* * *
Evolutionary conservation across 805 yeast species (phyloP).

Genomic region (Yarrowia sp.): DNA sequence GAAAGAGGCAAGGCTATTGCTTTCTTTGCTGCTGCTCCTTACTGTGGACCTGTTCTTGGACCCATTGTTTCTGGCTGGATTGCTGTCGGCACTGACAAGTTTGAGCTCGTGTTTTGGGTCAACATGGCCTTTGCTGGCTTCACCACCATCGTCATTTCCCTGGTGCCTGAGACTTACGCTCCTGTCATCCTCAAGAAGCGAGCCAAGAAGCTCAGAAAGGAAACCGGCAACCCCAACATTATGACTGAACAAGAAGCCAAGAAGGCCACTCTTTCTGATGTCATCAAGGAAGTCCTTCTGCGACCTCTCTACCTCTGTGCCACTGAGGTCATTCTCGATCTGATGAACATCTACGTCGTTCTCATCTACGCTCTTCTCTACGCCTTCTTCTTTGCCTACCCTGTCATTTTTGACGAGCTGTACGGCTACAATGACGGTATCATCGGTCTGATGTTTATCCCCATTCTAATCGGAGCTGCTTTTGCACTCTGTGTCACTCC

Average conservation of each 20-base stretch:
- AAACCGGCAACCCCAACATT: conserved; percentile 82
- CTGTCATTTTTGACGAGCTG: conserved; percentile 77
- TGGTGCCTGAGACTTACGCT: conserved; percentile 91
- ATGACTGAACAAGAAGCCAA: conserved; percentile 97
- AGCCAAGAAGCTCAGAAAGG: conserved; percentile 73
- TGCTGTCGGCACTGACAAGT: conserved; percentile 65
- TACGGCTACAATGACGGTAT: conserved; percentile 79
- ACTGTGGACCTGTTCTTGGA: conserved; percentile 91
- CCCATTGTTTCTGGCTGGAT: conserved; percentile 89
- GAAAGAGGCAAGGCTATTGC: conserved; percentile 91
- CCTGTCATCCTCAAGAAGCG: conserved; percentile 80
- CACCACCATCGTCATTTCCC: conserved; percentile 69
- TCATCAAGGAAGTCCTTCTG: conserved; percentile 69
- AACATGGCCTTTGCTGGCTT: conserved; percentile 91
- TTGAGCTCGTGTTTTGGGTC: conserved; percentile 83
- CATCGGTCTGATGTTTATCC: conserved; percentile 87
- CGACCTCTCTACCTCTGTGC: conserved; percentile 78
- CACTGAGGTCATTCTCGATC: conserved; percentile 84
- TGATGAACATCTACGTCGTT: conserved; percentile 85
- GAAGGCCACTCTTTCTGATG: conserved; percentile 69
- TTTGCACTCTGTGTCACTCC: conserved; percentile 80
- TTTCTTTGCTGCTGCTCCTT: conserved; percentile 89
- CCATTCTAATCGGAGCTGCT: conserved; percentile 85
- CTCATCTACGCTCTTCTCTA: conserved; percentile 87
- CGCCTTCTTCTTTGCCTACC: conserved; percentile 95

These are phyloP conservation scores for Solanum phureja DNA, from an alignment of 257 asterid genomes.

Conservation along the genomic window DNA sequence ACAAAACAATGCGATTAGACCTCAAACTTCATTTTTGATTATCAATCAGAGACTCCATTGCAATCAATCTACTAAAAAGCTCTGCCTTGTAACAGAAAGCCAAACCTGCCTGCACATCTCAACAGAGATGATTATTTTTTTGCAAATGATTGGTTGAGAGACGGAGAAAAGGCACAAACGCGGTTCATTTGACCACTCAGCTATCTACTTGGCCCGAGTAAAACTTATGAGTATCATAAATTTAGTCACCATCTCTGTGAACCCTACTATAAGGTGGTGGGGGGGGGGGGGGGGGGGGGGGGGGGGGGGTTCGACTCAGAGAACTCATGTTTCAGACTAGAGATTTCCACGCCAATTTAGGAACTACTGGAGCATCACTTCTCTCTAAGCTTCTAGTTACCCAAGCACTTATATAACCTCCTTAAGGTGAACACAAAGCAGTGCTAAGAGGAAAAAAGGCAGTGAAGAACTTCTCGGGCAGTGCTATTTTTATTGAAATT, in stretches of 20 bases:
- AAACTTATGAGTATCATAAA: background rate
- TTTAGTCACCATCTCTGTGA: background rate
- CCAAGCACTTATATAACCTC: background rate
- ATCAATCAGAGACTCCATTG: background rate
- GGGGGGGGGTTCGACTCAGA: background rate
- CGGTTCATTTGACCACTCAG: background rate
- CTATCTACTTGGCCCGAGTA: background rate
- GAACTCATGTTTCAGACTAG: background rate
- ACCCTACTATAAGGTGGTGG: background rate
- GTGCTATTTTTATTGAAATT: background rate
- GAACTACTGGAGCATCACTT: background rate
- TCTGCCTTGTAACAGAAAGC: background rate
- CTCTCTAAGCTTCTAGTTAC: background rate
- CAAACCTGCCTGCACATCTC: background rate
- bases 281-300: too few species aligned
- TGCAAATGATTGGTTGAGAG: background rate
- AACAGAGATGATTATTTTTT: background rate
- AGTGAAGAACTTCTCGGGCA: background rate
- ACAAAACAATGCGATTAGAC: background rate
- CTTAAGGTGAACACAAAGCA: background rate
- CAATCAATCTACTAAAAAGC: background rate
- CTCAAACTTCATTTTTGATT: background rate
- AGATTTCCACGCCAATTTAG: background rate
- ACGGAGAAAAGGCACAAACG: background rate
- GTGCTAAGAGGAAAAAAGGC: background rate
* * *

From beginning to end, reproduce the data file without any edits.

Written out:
Evolutionary conservation across 805 yeast species (phyloP).

Genomic region (Yarrowia sp.): DNA sequence GAAAGAGGCAAGGCTATTGCTTTCTTTGCTGCTGCTCCTTACTGTGGACCTGTTCTTGGACCCATTGTTTCTGGCTGGATTGCTGTCGGCACTGACAAGTTTGAGCTCGTGTTTTGGGTCAACATGGCCTTTGCTGGCTTCACCACCATCGTCATTTCCCTGGTGCCTGAGACTTACGCTCCTGTCATCCTCAAGAAGCGAGCCAAGAAGCTCAGAAAGGAAACCGGCAACCCCAACATTATGACTGAACAAGAAGCCAAGAAGGCCACTCTTTCTGATGTCATCAAGGAAGTCCTTCTGCGACCTCTCTACCTCTGTGCCACTGAGGTCATTCTCGATCTGATGAACATCTACGTCGTTCTCATCTACGCTCTTCTCTACGCCTTCTTCTTTGCCTACCCTGTCATTTTTGACGAGCTGTACGGCTACAATGACGGTATCATCGGTCTGATGTTTATCCCCATTCTAATCGGAGCTGCTTTTGCACTCTGTGTCACTCC

Average conservation of each 20-base stretch:
- AAACCGGCAACCCCAACATT: conserved; percentile 82
- CTGTCATTTTTGACGAGCTG: conserved; percentile 77
- TGGTGCCTGAGACTTACGCT: conserved; percentile 91
- ATGACTGAACAAGAAGCCAA: conserved; percentile 97
- AGCCAAGAAGCTCAGAAAGG: conserved; percentile 73
- TGCTGTCGGCACTGACAAGT: conserved; percentile 65
- TACGGCTACAATGACGGTAT: conserved; percentile 79
- ACTGTGGACCTGTTCTTGGA: conserved; percentile 91
- CCCATTGTTTCTGGCTGGAT: conserved; percentile 89
- GAAAGAGGCAAGGCTATTGC: conserved; percentile 91
- CCTGTCATCCTCAAGAAGCG: conserved; percentile 80
- CACCACCATCGTCATTTCCC: conserved; percentile 69
- TCATCAAGGAAGTCCTTCTG: conserved; percentile 69
- AACATGGCCTTTGCTGGCTT: conserved; percentile 91
- TTGAGCTCGTGTTTTGGGTC: conserved; percentile 83
- CATCGGTCTGATGTTTATCC: conserved; percentile 87
- CGACCTCTCTACCTCTGTGC: conserved; percentile 78
- CACTGAGGTCATTCTCGATC: conserved; percentile 84
- TGATGAACATCTACGTCGTT: conserved; percentile 85
- GAAGGCCACTCTTTCTGATG: conserved; percentile 69
- TTTGCACTCTGTGTCACTCC: conserved; percentile 80
- TTTCTTTGCTGCTGCTCCTT: conserved; percentile 89
- CCATTCTAATCGGAGCTGCT: conserved; percentile 85
- CTCATCTACGCTCTTCTCTA: conserved; percentile 87
- CGCCTTCTTCTTTGCCTACC: conserved; percentile 95

These are phyloP conservation scores for Solanum phureja DNA, from an alignment of 257 asterid genomes.

Conservation along the genomic window DNA sequence ACAAAACAATGCGATTAGACCTCAAACTTCATTTTTGATTATCAATCAGAGACTCCATTGCAATCAATCTACTAAAAAGCTCTGCCTTGTAACAGAAAGCCAAACCTGCCTGCACATCTCAACAGAGATGATTATTTTTTTGCAAATGATTGGTTGAGAGACGGAGAAAAGGCACAAACGCGGTTCATTTGACCACTCAGCTATCTACTTGGCCCGAGTAAAACTTATGAGTATCATAAATTTAGTCACCATCTCTGTGAACCCTACTATAAGGTGGTGGGGGGGGGGGGGGGGGGGGGGGGGGGGGGGTTCGACTCAGAGAACTCATGTTTCAGACTAGAGATTTCCACGCCAATTTAGGAACTACTGGAGCATCACTTCTCTCTAAGCTTCTAGTTACCCAAGCACTTATATAACCTCCTTAAGGTGAACACAAAGCAGTGCTAAGAGGAAAAAAGGCAGTGAAGAACTTCTCGGGCAGTGCTATTTTTATTGAAATT, in stretches of 20 bases:
- AAACTTATGAGTATCATAAA: background rate
- TTTAGTCACCATCTCTGTGA: background rate
- CCAAGCACTTATATAACCTC: background rate
- ATCAATCAGAGACTCCATTG: background rate
- GGGGGGGGGTTCGACTCAGA: background rate
- CGGTTCATTTGACCACTCAG: background rate
- CTATCTACTTGGCCCGAGTA: background rate
- GAACTCATGTTTCAGACTAG: background rate
- ACCCTACTATAAGGTGGTGG: background rate
- GTGCTATTTTTATTGAAATT: background rate
- GAACTACTGGAGCATCACTT: background rate
- TCTGCCTTGTAACAGAAAGC: background rate
- CTCTCTAAGCTTCTAGTTAC: background rate
- CAAACCTGCCTGCACATCTC: background rate
- bases 281-300: too few species aligned
- TGCAAATGATTGGTTGAGAG: background rate
- AACAGAGATGATTATTTTTT: background rate
- AGTGAAGAACTTCTCGGGCA: background rate
- ACAAAACAATGCGATTAGAC: background rate
- CTTAAGGTGAACACAAAGCA: background rate
- CAATCAATCTACTAAAAAGC: background rate
- CTCAAACTTCATTTTTGATT: background rate
- AGATTTCCACGCCAATTTAG: background rate
- ACGGAGAAAAGGCACAAACG: background rate
- GTGCTAAGAGGAAAAAAGGC: background rate